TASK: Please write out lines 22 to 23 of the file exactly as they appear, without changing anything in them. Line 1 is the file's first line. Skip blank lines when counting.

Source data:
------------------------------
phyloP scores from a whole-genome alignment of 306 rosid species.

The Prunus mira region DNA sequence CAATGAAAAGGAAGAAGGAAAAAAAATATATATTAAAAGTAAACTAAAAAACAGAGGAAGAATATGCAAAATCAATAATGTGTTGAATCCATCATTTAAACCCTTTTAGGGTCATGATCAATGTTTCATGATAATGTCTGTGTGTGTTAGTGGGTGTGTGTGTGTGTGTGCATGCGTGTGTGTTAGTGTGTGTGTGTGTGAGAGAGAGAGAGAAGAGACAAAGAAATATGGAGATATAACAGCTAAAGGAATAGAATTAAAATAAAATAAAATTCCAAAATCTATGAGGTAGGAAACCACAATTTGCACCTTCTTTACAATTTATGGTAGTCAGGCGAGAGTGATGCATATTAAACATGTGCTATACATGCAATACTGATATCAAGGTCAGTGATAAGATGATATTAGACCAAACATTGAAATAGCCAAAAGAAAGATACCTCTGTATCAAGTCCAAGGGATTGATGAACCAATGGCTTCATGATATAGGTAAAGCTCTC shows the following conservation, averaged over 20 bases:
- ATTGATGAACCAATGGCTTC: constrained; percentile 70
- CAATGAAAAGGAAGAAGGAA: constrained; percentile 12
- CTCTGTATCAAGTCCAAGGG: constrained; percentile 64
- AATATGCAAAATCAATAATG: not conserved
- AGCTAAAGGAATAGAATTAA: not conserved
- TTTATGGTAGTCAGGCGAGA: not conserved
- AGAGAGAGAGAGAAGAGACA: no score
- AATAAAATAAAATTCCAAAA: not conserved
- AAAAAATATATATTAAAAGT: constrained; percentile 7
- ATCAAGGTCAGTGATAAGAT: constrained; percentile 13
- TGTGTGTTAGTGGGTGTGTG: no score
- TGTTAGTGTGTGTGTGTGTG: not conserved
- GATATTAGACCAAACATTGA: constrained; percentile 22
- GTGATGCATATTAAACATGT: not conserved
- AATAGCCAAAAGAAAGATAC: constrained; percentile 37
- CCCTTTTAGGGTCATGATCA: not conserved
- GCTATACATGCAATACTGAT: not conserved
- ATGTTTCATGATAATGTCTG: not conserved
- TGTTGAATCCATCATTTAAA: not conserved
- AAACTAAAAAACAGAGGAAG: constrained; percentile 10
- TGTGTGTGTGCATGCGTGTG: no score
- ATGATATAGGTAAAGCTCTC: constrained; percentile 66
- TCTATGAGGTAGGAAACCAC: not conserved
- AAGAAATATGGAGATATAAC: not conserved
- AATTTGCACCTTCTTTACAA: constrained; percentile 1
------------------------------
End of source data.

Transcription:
- AAACTAAAAAACAGAGGAAG: constrained; percentile 10
- TGTGTGTGTGCATGCGTGTG: no score